A novel method to quantify soot sheets from planar images of soot volume fraction is presented and demonstrated in a well-characterised turbulent, non-premixed flame, known as the ‘Delft-Adelaide Flame’. The image processing algorithm presented is based on the adaption and combination of two existing computational methodologies that were presented in the literature. The algorithm starts by identifying the longest line spanning the object. The line is subsequently segmented repetitively to generate ‘anchor points’ that are forced to lie along the centreline of the object. The length of the soot sheet is obtained by fitting straight lines to the anchor points, whilst the average characteristic width of the sheet is determined from the mean thickness of the ellipses that are fitted to the segmented soot sheet. The algorithm employed in this method, which has an uncertainty of $$\sim $$ ∼ 11 %, is found to be well suited to extract the characteristic dimension and position information of soot sheet with bend, irregular shape and random orientation. Statistical assessments of these dimensions in this flame reveal that: (1) the characteristic width and length of the soot sheets range from $$\sim $$ ∼ 6 to $$\sim $$ ∼ 10 mm, and $$\sim $$ ∼ 30 to $$\sim $$ ∼ 50 mm, respectively, (2) a strong correlation exists between the soot characteristic width and length, and (3) the soot sheets display high sensitivity to local flow dynamics, with measured normalised interaction lengths ranging from 3.4 to 3.9, for the present flame.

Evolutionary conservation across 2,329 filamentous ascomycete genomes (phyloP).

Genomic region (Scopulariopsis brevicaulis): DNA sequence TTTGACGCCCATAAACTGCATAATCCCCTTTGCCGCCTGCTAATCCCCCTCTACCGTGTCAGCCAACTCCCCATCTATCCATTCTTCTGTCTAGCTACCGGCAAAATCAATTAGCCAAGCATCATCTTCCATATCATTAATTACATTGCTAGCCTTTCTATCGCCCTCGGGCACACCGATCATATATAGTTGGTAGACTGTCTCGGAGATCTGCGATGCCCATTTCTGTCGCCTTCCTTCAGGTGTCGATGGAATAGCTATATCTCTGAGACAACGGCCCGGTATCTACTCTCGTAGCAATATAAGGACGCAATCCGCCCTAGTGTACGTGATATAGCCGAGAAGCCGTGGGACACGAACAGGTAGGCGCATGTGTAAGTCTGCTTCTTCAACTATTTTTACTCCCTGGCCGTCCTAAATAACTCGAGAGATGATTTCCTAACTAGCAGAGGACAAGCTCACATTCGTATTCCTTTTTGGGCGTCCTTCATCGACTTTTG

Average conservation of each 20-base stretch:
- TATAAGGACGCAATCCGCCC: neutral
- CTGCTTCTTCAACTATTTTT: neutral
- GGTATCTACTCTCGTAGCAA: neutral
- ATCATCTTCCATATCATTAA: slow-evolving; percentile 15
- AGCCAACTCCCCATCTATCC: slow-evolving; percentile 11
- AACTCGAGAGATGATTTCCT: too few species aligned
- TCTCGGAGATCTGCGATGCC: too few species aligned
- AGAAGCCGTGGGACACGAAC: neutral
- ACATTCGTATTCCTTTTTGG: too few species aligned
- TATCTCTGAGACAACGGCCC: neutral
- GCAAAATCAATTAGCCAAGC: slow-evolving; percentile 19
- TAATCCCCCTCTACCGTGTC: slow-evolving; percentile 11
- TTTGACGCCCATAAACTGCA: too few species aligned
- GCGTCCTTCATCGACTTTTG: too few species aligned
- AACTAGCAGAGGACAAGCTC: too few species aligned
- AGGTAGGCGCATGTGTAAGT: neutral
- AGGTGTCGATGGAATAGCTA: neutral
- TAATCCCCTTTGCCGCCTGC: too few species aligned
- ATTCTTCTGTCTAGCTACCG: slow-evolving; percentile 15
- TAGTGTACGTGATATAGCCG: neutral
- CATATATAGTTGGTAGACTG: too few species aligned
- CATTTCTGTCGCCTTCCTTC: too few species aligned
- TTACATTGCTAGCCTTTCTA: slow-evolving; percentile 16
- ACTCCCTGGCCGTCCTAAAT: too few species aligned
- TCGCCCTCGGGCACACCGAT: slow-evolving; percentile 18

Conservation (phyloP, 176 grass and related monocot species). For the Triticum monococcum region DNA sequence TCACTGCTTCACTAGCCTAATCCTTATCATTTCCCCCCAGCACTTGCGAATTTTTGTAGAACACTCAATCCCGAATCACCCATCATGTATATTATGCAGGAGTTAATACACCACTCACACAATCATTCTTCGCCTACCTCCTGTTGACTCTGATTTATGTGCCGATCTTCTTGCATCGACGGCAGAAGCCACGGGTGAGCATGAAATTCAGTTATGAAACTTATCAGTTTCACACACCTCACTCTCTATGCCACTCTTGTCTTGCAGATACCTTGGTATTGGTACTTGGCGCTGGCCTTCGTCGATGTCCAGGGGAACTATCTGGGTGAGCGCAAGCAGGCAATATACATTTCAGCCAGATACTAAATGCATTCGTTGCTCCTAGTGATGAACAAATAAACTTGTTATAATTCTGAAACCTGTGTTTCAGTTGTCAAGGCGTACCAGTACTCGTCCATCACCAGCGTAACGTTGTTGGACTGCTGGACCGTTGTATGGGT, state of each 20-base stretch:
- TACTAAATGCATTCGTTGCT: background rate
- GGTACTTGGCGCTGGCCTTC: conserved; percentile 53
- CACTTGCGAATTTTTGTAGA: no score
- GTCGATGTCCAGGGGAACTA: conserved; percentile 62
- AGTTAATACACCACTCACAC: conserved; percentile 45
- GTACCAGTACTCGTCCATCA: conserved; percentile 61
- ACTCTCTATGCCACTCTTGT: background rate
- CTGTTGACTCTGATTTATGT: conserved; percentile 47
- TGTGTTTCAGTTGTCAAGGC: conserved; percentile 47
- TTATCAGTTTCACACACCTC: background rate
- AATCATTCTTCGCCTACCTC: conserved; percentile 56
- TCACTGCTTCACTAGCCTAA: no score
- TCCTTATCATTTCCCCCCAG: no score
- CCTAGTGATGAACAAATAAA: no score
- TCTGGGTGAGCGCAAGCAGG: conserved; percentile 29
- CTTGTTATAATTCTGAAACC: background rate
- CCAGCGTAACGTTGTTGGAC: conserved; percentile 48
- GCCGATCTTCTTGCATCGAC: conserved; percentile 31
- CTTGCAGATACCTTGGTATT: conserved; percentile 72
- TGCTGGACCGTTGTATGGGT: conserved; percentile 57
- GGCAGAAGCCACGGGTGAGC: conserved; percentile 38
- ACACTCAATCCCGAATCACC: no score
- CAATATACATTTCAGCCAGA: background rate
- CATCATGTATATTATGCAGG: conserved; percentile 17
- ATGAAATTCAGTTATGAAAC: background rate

Experiments in Fluids – Springer Journals
Published: Sep 25, 2014
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